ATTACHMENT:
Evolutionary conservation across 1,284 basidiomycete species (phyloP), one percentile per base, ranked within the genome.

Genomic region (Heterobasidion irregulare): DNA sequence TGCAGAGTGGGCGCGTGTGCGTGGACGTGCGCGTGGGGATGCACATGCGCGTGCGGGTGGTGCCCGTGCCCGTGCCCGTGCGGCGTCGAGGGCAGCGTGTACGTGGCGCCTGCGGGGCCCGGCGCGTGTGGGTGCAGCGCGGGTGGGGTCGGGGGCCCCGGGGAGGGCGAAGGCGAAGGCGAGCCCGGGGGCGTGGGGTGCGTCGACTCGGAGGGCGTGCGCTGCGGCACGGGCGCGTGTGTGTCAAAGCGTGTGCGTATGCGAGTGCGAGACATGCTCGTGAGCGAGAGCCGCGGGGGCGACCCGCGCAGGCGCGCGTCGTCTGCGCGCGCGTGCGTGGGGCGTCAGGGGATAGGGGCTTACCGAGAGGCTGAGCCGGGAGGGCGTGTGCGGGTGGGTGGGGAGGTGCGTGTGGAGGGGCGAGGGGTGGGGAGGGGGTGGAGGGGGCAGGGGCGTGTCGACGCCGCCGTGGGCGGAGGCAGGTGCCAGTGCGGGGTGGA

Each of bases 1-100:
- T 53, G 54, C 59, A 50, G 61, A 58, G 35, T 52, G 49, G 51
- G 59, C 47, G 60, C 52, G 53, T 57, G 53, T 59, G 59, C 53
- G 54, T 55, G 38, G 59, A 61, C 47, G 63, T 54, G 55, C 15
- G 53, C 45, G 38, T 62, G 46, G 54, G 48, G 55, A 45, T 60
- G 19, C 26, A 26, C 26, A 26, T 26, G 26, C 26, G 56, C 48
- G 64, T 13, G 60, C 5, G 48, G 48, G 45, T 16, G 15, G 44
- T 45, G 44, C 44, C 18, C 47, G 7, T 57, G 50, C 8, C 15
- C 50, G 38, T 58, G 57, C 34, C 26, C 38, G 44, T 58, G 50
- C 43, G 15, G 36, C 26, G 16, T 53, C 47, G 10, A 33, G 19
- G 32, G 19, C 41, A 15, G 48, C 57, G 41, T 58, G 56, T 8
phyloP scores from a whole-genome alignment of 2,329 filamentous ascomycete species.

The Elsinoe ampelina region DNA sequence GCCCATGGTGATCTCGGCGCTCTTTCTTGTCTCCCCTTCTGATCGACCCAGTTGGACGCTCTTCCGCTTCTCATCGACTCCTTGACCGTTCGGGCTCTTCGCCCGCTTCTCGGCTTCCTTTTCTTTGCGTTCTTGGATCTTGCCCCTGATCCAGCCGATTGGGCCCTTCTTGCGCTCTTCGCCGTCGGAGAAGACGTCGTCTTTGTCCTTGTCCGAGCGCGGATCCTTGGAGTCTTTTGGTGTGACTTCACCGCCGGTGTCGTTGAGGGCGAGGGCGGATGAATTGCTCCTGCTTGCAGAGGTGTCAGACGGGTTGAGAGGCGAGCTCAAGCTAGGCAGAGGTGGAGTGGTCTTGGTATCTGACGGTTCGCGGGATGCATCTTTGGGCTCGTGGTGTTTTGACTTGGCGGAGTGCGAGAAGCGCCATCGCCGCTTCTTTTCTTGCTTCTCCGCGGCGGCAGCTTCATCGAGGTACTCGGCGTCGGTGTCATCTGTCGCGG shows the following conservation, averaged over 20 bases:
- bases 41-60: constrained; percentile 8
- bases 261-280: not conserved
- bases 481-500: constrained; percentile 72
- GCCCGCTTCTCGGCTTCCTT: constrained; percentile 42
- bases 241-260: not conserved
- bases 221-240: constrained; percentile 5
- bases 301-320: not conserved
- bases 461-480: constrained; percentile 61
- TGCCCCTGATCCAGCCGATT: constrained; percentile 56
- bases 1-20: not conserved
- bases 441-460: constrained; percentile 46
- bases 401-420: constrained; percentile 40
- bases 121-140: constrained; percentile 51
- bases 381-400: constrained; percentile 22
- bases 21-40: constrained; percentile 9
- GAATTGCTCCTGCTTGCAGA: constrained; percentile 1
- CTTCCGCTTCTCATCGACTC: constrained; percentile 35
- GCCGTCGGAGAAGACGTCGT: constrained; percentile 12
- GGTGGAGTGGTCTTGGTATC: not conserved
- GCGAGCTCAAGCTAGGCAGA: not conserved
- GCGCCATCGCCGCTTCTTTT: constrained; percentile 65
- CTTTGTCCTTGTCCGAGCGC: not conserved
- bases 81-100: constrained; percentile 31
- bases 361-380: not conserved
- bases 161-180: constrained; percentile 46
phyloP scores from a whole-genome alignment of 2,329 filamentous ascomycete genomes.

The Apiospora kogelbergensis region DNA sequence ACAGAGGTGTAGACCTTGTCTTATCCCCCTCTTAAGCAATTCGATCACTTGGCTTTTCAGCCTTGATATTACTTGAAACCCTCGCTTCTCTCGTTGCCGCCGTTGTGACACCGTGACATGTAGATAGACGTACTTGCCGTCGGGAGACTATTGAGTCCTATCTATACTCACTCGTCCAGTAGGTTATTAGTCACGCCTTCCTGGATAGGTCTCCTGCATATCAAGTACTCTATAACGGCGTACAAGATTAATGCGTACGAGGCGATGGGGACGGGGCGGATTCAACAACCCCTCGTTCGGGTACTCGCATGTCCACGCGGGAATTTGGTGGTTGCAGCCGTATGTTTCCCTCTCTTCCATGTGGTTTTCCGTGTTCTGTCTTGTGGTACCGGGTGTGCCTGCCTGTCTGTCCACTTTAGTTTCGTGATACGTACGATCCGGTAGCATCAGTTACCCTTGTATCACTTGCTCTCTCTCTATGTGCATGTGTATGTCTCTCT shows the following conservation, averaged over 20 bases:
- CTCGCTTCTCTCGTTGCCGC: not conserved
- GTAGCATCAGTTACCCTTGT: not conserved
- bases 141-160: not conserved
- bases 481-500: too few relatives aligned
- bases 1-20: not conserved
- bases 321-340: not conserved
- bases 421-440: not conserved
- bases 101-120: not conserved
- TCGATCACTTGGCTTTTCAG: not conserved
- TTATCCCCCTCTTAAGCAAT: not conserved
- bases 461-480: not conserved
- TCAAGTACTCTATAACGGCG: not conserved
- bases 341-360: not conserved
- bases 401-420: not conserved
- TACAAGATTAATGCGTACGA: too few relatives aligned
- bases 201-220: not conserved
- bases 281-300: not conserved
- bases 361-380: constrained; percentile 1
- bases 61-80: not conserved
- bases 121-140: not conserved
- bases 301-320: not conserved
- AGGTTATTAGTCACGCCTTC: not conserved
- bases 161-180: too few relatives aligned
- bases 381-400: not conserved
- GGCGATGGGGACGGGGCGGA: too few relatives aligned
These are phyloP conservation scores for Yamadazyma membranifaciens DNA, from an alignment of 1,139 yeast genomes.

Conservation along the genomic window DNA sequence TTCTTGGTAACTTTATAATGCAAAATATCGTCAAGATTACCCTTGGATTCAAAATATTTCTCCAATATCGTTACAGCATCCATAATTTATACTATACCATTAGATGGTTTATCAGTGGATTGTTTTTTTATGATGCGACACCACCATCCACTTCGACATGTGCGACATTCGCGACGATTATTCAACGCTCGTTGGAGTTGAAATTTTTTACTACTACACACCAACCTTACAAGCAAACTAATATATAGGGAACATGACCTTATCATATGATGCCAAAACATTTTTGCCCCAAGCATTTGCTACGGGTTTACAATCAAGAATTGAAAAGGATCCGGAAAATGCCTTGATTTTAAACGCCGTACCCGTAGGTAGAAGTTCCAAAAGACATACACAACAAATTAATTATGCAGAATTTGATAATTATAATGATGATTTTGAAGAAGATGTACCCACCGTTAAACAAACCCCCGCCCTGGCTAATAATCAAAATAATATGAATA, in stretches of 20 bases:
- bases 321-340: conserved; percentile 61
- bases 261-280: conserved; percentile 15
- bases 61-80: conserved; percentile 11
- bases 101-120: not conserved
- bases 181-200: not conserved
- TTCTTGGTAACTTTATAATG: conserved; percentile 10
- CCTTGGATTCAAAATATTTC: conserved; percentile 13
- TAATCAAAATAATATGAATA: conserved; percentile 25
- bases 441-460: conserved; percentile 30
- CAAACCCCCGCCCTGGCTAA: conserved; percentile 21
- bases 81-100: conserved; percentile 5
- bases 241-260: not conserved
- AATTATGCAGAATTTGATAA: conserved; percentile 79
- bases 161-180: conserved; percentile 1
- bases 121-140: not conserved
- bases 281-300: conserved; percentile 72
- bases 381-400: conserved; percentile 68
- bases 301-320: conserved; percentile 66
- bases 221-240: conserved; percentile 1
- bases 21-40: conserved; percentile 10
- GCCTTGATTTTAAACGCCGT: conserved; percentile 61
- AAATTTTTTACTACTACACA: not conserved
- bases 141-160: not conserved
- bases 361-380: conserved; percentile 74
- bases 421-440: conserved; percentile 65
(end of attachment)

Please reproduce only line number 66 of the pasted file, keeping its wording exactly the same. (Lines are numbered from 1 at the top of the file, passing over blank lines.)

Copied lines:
- bases 381-400: not conserved